I contested the Ashdon ward in this week’s Uttlesford local elections. I lost by 42 votes. It was so close that it was doubly disappointing. But I’m smiling. Quite a lot actually.
After knocking on so many doors in the 4 ward villages I got to know many people – I walked up their paths. I stepped over their kids’ bikes. I got invited in. I got invited out. I smelled their simmering dinners. I got licked by their dogs. I saw homework and homeworking. I met fathers cooking, mothers working, and grandparents child-minding. At heart I’m a people-person. I loved it.
They wanted to know what we were about. They wanted to know why I even wanted to do it. They told me their stories – about their lives, concerns, and needs.
With each new story it became more personal for me – it genuinely became all about each individual resident, what they needed from me (and their Council) and what I could offer to do to help them. For the other party, Ashdon just seemed like a safe seat that they could parachute a leader into that they wanted elected. But that’s not our shtick. For us it’s personal.
Our party is about representing locals. Giving every resident a voice. Helping people to change things so that they can love where they live even more. People power. As I knocked on more doors it became clear that my campaign was about representing them 1-to-1.
The residents of the Ashdon ward will now need to keep an active watch on whether they have a new local councillor that is working for them, and only them. It is easy for a leader that is parachuted in to forget why they are really there – supporting people, not their political party.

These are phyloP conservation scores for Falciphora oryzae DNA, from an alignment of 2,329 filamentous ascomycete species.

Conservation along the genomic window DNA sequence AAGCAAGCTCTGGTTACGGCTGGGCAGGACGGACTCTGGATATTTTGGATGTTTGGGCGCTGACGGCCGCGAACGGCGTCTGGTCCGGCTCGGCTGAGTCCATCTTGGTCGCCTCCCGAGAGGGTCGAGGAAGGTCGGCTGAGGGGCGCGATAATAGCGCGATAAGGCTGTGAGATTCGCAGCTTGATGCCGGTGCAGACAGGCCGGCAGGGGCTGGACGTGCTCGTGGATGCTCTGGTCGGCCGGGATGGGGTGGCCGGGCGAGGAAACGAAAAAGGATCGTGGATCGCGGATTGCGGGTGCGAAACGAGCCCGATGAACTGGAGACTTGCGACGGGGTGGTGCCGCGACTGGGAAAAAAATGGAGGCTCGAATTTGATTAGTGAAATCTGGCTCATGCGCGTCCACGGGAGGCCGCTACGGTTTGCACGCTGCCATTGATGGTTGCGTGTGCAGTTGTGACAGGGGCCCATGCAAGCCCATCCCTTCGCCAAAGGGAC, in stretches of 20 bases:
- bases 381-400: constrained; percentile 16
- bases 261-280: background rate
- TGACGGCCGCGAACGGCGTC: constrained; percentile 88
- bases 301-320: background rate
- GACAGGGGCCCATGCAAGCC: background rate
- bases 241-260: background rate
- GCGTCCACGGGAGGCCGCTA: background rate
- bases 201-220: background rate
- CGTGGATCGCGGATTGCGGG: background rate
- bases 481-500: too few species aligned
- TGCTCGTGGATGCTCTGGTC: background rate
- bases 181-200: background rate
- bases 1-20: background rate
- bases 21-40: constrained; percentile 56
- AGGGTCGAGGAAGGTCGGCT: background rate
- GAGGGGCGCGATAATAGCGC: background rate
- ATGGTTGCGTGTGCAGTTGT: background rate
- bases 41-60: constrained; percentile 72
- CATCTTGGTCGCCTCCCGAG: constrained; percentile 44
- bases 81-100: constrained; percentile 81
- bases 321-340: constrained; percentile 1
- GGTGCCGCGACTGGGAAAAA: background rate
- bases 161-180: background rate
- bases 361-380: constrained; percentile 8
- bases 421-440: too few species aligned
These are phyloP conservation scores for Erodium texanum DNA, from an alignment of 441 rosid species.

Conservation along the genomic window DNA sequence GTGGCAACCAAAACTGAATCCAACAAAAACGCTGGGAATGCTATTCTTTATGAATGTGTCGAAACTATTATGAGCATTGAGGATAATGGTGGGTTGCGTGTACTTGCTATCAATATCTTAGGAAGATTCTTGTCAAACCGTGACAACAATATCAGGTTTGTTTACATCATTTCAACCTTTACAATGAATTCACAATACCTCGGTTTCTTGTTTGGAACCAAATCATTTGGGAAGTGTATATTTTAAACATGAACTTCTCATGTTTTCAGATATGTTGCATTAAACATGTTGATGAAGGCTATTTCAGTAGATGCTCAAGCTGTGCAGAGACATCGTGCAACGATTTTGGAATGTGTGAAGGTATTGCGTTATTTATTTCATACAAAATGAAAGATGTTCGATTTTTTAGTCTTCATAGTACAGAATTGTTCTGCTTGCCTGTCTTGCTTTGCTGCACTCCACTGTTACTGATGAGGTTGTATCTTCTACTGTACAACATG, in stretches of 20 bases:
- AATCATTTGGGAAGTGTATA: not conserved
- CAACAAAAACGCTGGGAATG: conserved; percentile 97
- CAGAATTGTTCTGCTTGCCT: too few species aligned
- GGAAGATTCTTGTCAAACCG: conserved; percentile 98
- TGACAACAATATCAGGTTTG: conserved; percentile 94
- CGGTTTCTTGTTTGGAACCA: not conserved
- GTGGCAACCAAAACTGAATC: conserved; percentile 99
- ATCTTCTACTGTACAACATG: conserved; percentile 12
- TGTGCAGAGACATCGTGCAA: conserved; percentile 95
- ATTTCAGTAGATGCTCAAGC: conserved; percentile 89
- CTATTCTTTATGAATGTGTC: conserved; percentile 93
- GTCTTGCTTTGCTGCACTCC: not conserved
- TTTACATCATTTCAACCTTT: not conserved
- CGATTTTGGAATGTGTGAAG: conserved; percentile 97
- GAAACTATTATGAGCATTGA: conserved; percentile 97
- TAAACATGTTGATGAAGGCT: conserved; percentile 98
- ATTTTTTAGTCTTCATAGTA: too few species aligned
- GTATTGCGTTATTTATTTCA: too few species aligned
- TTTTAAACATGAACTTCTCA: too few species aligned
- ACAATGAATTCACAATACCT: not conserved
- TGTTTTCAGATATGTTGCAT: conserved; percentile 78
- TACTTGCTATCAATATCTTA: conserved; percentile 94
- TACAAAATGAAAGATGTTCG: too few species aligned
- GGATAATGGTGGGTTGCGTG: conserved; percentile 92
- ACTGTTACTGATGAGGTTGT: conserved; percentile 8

On Election Day, it was heart-warming to be sitting in the sun outside the polling station because I saw so many faces that I had spoken to on the doorstep. Thank you to the people of the Ashdon ward for letting me get to know you a little. Thank you for the support. Thank you for helping our fledgling party take its first flight.
We swept the board in Saffron Walden and Newport. And our manifesto was strong on the things villages need – superfast broadband, primary and secondary school places, affordable housing, sensitive and sustainable development, traffic and HGV management, community open spaces, and Parish Councils having more say in what happens to them.
So we have work to do in getting our message out to the villages – but by coming so close in a number of wards with a new party, we have clearly tapped into something so fundamental: Why can’t residents decide for themselves? Why do we need Westminster parties to tell us what is good for us?
I may not have won the seat, but I personally gained a lot from meeting the friendly people of Ashdon, Sewards End, Hadstock and Little Walden, and their stories will directly fuel our party’s next step.
I didn’t get to win, but 42 is clearly the meaning of life.
10 May 2015